As for meditation: When I empty my mind and let my fingers flow across the strings automagically, it's best to be in open tuning. ;) Dulcimer is an excellent instrument for meditation. So are slack-key 'ukes and guitars. And they make it hard to fall asleep whilst meditating.
I believe, and have experienced, a relationship with every instrument I've ever played. Sometimes good, sometimes bad, some were brief and others lasted years. But there is a relationship, even if you don't call it a spiritual one. Ss long as that instrument is in your hands, you're connected to it, if only physically.

Personally I do see the relationship is spiritual. But that's because I purposely make it that way. All the songs I write are the result of meditation practice and carry a spiritual meaning.

So yes, I have an energetic relationship with the ukulele. Before I realized this, I played, but didn't get as much enjoyment, centeredness, peace or fun out of it. But then, it's a lifestyle for me and not something I only apply to music.

YMMV. Play on!
Interesting question. This is right up my street however... as much as i love my ukes i do think they are more communicating my message rather than that of a builder or machine. They are dead wood or laminate. :)

I will say this tho, be it ukulele, guitar or any other instrument i feel a huge weight lifting off me when i play. A sense of well being. I do meditate but sure, maybe a circle of ukuleles around me to ward off bad spirits and the monkey brain may help. :)
Do any of you have a spiritual connection to your Ukulele?

I am fond of them and I can totally relate to connecting or not connecting with an instrument but spiritual connection? No.

Do you think your Ukes have a spirit, or energy of their own?

No, I don't believe in any kind of personification of lifeless, inanimate objects. A ukulele can make sound that may move someone in a visceral way so that person may ascribe that as a spirit or energy but it is just a pleasing aural experience.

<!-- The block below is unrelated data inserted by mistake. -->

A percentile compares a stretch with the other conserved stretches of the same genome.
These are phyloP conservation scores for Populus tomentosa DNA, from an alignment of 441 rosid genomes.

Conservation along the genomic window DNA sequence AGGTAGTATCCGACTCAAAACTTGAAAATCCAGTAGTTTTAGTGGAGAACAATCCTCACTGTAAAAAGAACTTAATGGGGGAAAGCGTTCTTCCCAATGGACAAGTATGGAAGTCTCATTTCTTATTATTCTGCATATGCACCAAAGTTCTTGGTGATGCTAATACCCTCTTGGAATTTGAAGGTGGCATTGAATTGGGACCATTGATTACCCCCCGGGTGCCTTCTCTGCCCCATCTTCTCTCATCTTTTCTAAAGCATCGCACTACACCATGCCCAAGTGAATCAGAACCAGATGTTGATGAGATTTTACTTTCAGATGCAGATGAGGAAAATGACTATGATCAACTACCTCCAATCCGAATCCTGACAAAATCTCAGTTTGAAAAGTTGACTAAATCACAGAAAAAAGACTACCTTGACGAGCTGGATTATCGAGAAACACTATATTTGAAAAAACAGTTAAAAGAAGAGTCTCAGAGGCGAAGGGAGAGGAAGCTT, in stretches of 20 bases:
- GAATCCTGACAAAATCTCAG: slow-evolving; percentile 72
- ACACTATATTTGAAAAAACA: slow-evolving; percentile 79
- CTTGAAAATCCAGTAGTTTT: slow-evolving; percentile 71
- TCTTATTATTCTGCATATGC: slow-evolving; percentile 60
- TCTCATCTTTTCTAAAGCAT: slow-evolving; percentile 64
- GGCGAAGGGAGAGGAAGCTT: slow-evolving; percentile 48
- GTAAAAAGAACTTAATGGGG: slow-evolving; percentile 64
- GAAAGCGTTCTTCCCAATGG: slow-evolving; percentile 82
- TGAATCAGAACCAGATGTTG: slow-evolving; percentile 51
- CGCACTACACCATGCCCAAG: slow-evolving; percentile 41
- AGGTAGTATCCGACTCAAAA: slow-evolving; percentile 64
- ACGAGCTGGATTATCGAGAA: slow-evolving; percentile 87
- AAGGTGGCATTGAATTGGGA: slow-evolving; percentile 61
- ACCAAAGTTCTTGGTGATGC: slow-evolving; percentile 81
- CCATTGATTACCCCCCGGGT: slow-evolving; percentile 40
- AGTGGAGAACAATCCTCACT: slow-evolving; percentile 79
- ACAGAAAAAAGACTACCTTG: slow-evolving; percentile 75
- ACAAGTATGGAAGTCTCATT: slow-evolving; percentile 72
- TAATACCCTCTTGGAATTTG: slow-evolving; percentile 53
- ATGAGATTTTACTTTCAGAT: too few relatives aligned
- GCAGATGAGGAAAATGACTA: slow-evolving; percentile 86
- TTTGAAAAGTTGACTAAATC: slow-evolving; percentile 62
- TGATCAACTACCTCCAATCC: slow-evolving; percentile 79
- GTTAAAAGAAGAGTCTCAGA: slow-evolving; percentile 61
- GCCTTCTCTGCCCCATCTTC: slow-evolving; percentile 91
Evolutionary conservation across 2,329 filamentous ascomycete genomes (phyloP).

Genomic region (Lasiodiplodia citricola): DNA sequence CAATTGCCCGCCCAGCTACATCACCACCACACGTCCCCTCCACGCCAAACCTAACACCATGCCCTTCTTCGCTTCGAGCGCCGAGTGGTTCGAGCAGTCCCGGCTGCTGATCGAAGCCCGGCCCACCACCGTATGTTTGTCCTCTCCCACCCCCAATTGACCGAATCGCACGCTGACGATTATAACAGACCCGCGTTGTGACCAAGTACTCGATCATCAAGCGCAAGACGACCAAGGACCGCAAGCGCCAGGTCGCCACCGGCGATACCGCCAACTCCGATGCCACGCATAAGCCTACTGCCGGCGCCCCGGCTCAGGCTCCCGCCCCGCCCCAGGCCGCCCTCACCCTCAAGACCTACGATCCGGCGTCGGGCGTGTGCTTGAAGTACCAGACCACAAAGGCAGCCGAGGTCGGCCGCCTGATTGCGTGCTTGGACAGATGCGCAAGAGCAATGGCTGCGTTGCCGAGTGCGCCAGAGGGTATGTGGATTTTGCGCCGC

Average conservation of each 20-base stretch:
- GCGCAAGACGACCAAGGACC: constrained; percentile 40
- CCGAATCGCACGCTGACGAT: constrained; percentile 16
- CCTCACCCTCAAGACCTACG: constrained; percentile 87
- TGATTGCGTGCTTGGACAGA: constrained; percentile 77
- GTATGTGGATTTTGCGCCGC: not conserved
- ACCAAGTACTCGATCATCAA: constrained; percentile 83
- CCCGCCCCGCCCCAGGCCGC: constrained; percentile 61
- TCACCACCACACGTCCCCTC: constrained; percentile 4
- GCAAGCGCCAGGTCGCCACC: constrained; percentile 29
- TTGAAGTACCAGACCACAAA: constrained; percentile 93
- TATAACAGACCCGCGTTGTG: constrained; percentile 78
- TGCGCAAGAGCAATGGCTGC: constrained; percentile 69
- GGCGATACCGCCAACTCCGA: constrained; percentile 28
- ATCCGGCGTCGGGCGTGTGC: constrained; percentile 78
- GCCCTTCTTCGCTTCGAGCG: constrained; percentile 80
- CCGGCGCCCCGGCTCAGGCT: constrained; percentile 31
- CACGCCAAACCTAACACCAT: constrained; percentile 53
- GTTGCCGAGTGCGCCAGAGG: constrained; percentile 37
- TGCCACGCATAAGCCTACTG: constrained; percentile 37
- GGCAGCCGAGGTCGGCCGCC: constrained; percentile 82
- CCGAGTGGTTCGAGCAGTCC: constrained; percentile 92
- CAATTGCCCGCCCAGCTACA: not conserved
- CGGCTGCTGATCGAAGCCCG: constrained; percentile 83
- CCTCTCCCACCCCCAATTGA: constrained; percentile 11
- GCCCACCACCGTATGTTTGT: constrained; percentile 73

Is there anyone who uses their Ukulele practice/music as a meditation?

No. I'm not the meditating type.

Here's a Ukulele based meditation music video from Jonathen Lewis on You Tube:


This I dig, it's very relaxing. Hearing it, I would have guessed it was some kind of Japanese instrument.
I have a personal connection with playing music as a whole and a particular appreciation for wood made items abs instruments.

What I find more conducive to self inquiry, mediation and relaxation is playing Native American Flutes. They have a unique sound that seems more connected to my breath and state of mind than any other instrument. You should check them out. High spirit flutes are reasonable prices and excellent quality.

Native American flutes are also great with ukulele and to play blues and jazz.
Sorry, but i have a problem thinking that my ukulele has a spirit, or that there might be a spiritual connection between me and it. It probably being a mass produced product.

Hmmm...interesting theory ...there are those that might say the Human Race is mass produced as well.....en masse...massively ....